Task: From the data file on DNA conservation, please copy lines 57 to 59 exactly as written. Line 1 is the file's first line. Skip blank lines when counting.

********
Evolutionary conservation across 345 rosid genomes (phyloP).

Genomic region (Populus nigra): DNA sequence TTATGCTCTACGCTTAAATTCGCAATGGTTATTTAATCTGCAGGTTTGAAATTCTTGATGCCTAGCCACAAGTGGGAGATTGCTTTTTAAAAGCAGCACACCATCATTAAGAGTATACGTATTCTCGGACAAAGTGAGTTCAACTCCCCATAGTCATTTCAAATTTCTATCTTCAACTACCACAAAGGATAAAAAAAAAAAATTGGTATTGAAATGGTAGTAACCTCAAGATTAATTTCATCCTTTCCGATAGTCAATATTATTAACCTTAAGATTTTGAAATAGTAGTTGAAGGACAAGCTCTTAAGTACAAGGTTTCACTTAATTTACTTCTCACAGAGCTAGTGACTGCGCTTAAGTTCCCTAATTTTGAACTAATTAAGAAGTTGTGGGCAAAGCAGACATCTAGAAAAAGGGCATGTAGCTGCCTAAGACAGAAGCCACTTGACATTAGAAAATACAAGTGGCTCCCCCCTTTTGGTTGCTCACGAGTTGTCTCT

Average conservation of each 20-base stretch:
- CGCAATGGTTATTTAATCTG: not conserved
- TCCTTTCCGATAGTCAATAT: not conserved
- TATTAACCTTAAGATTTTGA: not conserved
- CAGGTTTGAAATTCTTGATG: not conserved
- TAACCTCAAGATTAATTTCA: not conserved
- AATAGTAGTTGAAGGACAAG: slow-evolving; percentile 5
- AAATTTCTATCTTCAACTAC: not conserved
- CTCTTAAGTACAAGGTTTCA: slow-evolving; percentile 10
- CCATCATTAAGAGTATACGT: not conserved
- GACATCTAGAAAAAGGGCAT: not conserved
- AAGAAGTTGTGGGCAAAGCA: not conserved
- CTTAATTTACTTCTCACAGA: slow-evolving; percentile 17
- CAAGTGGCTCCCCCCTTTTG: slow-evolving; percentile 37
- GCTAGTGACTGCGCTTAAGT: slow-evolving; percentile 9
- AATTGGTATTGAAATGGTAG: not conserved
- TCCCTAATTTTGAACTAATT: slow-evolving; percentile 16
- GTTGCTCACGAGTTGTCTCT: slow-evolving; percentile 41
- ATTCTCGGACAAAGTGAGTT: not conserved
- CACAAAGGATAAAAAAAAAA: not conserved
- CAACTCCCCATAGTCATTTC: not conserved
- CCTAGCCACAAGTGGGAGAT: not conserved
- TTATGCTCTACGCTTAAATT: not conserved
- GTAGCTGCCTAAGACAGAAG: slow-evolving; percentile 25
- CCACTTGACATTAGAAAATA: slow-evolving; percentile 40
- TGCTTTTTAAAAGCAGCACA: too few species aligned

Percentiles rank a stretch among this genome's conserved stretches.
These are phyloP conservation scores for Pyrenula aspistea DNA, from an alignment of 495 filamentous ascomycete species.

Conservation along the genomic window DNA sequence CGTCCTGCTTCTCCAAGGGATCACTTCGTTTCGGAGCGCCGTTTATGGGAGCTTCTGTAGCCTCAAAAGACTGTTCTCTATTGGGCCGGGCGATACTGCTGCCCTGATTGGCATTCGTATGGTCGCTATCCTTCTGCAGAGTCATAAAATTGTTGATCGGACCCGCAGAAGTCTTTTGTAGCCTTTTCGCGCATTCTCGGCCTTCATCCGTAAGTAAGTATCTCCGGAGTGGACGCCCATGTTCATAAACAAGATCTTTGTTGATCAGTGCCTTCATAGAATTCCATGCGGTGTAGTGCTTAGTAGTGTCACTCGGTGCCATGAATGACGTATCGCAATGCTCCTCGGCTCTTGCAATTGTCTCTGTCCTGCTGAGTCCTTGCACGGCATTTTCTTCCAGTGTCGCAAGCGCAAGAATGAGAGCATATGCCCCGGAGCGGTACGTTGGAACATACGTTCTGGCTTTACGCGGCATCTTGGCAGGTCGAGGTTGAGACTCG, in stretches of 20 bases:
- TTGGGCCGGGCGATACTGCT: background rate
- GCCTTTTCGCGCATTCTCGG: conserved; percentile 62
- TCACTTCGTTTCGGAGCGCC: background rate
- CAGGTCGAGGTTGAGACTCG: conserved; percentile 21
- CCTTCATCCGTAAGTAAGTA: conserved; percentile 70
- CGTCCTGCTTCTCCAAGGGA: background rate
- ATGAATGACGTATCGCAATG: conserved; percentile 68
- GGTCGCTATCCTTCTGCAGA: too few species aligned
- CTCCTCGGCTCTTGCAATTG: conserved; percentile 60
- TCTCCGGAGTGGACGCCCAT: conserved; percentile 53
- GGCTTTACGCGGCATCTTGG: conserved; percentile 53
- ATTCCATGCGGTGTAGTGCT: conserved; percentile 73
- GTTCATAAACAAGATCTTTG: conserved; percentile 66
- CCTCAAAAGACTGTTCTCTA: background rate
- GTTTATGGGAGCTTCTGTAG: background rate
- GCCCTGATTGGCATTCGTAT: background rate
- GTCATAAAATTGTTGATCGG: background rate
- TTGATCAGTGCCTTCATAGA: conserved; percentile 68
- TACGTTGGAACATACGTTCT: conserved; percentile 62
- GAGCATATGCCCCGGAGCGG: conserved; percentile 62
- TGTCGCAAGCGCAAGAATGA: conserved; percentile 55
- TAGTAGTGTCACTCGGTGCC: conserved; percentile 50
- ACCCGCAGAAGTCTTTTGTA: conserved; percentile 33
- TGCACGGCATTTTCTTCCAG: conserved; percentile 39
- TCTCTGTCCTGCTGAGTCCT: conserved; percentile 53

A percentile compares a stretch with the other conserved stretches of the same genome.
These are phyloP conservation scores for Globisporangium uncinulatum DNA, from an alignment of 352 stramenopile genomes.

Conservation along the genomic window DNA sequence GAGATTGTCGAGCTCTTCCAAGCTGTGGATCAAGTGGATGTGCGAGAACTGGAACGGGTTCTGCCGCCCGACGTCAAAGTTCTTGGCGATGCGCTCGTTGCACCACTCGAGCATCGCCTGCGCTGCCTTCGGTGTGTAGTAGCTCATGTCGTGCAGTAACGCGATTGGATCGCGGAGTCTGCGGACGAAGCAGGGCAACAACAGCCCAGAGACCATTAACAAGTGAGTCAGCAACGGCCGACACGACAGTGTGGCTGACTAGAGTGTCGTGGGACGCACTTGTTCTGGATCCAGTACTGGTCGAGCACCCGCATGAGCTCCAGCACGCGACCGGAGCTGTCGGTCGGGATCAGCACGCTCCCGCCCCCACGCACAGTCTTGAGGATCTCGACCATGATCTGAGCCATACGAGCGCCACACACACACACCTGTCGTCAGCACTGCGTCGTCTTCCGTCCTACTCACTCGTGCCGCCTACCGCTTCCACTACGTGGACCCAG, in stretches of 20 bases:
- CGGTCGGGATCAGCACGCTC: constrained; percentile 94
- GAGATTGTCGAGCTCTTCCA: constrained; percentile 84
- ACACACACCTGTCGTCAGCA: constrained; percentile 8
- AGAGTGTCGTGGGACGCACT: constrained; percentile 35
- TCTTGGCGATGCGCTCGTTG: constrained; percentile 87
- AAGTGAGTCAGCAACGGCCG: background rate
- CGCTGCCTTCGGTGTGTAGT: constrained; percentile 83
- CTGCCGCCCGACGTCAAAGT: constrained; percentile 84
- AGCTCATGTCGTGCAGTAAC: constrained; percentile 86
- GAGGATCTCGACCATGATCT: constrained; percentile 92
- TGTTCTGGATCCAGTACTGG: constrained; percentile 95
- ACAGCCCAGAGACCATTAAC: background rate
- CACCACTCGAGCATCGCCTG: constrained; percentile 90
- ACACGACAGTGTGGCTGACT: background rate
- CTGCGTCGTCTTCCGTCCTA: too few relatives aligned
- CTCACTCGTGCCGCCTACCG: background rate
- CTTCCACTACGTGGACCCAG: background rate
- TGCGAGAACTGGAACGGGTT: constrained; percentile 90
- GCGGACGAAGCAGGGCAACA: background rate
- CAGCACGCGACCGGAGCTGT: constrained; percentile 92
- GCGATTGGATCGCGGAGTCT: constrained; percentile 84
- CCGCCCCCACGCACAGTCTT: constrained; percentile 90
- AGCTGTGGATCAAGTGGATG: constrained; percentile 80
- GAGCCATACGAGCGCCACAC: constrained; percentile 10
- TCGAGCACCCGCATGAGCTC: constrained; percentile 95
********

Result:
A percentile compares a stretch with the other conserved stretches of the same genome.
These are phyloP conservation scores for Globisporangium uncinulatum DNA, from an alignment of 352 stramenopile genomes.

Conservation along the genomic window DNA sequence GAGATTGTCGAGCTCTTCCAAGCTGTGGATCAAGTGGATGTGCGAGAACTGGAACGGGTTCTGCCGCCCGACGTCAAAGTTCTTGGCGATGCGCTCGTTGCACCACTCGAGCATCGCCTGCGCTGCCTTCGGTGTGTAGTAGCTCATGTCGTGCAGTAACGCGATTGGATCGCGGAGTCTGCGGACGAAGCAGGGCAACAACAGCCCAGAGACCATTAACAAGTGAGTCAGCAACGGCCGACACGACAGTGTGGCTGACTAGAGTGTCGTGGGACGCACTTGTTCTGGATCCAGTACTGGTCGAGCACCCGCATGAGCTCCAGCACGCGACCGGAGCTGTCGGTCGGGATCAGCACGCTCCCGCCCCCACGCACAGTCTTGAGGATCTCGACCATGATCTGAGCCATACGAGCGCCACACACACACACCTGTCGTCAGCACTGCGTCGTCTTCCGTCCTACTCACTCGTGCCGCCTACCGCTTCCACTACGTGGACCCAG, in stretches of 20 bases: